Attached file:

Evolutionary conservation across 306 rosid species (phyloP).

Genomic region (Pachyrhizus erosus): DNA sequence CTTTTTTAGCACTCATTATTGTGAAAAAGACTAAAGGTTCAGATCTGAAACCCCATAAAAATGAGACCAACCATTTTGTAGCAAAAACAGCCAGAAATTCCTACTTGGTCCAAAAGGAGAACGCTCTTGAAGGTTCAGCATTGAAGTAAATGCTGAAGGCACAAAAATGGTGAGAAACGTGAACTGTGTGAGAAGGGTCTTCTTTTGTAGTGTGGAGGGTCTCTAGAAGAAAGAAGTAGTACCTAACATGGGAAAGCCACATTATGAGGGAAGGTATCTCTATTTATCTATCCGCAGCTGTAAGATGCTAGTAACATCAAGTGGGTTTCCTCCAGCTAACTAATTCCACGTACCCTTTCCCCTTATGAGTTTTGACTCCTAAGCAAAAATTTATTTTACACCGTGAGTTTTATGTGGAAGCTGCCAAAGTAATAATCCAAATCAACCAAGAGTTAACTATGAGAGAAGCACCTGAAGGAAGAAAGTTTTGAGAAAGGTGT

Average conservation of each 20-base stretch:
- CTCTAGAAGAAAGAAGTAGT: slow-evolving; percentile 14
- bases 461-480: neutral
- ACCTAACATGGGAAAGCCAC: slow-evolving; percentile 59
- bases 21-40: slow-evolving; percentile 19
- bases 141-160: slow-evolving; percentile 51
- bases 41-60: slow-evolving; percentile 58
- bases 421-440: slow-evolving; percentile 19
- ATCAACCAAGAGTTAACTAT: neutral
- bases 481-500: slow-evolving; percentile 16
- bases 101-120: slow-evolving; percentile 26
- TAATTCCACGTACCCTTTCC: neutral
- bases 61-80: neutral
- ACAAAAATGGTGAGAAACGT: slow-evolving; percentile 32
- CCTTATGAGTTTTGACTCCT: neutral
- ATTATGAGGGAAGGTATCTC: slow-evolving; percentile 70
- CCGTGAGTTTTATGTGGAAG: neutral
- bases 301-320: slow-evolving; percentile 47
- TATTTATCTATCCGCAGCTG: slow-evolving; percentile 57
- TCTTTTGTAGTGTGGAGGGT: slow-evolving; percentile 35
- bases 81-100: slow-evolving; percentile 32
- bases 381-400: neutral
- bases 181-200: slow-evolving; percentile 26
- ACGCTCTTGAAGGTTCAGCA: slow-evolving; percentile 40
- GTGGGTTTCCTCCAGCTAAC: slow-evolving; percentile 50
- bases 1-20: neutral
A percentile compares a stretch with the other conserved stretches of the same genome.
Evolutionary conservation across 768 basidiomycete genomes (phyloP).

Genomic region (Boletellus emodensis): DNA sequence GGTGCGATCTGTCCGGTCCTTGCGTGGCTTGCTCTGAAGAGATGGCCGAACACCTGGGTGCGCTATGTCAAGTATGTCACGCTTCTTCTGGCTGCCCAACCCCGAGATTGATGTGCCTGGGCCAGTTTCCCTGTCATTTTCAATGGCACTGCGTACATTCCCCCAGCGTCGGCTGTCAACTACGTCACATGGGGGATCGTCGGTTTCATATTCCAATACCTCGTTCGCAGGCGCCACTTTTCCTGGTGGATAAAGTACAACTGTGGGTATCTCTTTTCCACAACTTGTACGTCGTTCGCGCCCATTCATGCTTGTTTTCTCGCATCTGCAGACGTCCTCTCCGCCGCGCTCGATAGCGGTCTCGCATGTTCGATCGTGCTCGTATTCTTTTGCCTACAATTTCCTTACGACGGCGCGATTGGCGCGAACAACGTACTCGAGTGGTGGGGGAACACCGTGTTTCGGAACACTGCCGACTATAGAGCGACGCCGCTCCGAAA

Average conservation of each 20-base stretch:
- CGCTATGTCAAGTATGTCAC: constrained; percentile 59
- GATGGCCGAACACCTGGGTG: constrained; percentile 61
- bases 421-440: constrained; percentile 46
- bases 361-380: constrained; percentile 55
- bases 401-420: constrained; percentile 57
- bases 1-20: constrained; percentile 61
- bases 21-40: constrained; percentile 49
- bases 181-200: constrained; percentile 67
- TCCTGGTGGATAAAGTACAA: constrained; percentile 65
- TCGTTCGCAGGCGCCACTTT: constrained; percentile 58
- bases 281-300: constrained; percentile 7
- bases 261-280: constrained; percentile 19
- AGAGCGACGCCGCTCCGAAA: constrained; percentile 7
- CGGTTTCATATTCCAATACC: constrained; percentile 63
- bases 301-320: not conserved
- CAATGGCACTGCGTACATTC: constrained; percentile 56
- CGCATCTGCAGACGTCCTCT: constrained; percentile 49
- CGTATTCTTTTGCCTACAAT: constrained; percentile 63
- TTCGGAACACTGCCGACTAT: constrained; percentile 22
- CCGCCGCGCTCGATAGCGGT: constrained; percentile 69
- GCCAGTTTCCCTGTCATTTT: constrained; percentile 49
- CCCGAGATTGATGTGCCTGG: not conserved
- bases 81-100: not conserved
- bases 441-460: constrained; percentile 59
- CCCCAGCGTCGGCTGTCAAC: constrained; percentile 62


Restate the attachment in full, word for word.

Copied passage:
Evolutionary conservation across 306 rosid species (phyloP).

Genomic region (Pachyrhizus erosus): DNA sequence CTTTTTTAGCACTCATTATTGTGAAAAAGACTAAAGGTTCAGATCTGAAACCCCATAAAAATGAGACCAACCATTTTGTAGCAAAAACAGCCAGAAATTCCTACTTGGTCCAAAAGGAGAACGCTCTTGAAGGTTCAGCATTGAAGTAAATGCTGAAGGCACAAAAATGGTGAGAAACGTGAACTGTGTGAGAAGGGTCTTCTTTTGTAGTGTGGAGGGTCTCTAGAAGAAAGAAGTAGTACCTAACATGGGAAAGCCACATTATGAGGGAAGGTATCTCTATTTATCTATCCGCAGCTGTAAGATGCTAGTAACATCAAGTGGGTTTCCTCCAGCTAACTAATTCCACGTACCCTTTCCCCTTATGAGTTTTGACTCCTAAGCAAAAATTTATTTTACACCGTGAGTTTTATGTGGAAGCTGCCAAAGTAATAATCCAAATCAACCAAGAGTTAACTATGAGAGAAGCACCTGAAGGAAGAAAGTTTTGAGAAAGGTGT

Average conservation of each 20-base stretch:
- CTCTAGAAGAAAGAAGTAGT: slow-evolving; percentile 14
- bases 461-480: neutral
- ACCTAACATGGGAAAGCCAC: slow-evolving; percentile 59
- bases 21-40: slow-evolving; percentile 19
- bases 141-160: slow-evolving; percentile 51
- bases 41-60: slow-evolving; percentile 58
- bases 421-440: slow-evolving; percentile 19
- ATCAACCAAGAGTTAACTAT: neutral
- bases 481-500: slow-evolving; percentile 16
- bases 101-120: slow-evolving; percentile 26
- TAATTCCACGTACCCTTTCC: neutral
- bases 61-80: neutral
- ACAAAAATGGTGAGAAACGT: slow-evolving; percentile 32
- CCTTATGAGTTTTGACTCCT: neutral
- ATTATGAGGGAAGGTATCTC: slow-evolving; percentile 70
- CCGTGAGTTTTATGTGGAAG: neutral
- bases 301-320: slow-evolving; percentile 47
- TATTTATCTATCCGCAGCTG: slow-evolving; percentile 57
- TCTTTTGTAGTGTGGAGGGT: slow-evolving; percentile 35
- bases 81-100: slow-evolving; percentile 32
- bases 381-400: neutral
- bases 181-200: slow-evolving; percentile 26
- ACGCTCTTGAAGGTTCAGCA: slow-evolving; percentile 40
- GTGGGTTTCCTCCAGCTAAC: slow-evolving; percentile 50
- bases 1-20: neutral
A percentile compares a stretch with the other conserved stretches of the same genome.
Evolutionary conservation across 768 basidiomycete genomes (phyloP).

Genomic region (Boletellus emodensis): DNA sequence GGTGCGATCTGTCCGGTCCTTGCGTGGCTTGCTCTGAAGAGATGGCCGAACACCTGGGTGCGCTATGTCAAGTATGTCACGCTTCTTCTGGCTGCCCAACCCCGAGATTGATGTGCCTGGGCCAGTTTCCCTGTCATTTTCAATGGCACTGCGTACATTCCCCCAGCGTCGGCTGTCAACTACGTCACATGGGGGATCGTCGGTTTCATATTCCAATACCTCGTTCGCAGGCGCCACTTTTCCTGGTGGATAAAGTACAACTGTGGGTATCTCTTTTCCACAACTTGTACGTCGTTCGCGCCCATTCATGCTTGTTTTCTCGCATCTGCAGACGTCCTCTCCGCCGCGCTCGATAGCGGTCTCGCATGTTCGATCGTGCTCGTATTCTTTTGCCTACAATTTCCTTACGACGGCGCGATTGGCGCGAACAACGTACTCGAGTGGTGGGGGAACACCGTGTTTCGGAACACTGCCGACTATAGAGCGACGCCGCTCCGAAA

Average conservation of each 20-base stretch:
- CGCTATGTCAAGTATGTCAC: constrained; percentile 59
- GATGGCCGAACACCTGGGTG: constrained; percentile 61
- bases 421-440: constrained; percentile 46
- bases 361-380: constrained; percentile 55
- bases 401-420: constrained; percentile 57
- bases 1-20: constrained; percentile 61
- bases 21-40: constrained; percentile 49
- bases 181-200: constrained; percentile 67
- TCCTGGTGGATAAAGTACAA: constrained; percentile 65
- TCGTTCGCAGGCGCCACTTT: constrained; percentile 58
- bases 281-300: constrained; percentile 7
- bases 261-280: constrained; percentile 19
- AGAGCGACGCCGCTCCGAAA: constrained; percentile 7
- CGGTTTCATATTCCAATACC: constrained; percentile 63
- bases 301-320: not conserved
- CAATGGCACTGCGTACATTC: constrained; percentile 56
- CGCATCTGCAGACGTCCTCT: constrained; percentile 49
- CGTATTCTTTTGCCTACAAT: constrained; percentile 63
- TTCGGAACACTGCCGACTAT: constrained; percentile 22
- CCGCCGCGCTCGATAGCGGT: constrained; percentile 69
- GCCAGTTTCCCTGTCATTTT: constrained; percentile 49
- CCCGAGATTGATGTGCCTGG: not conserved
- bases 81-100: not conserved
- bases 441-460: constrained; percentile 59
- CCCCAGCGTCGGCTGTCAAC: constrained; percentile 62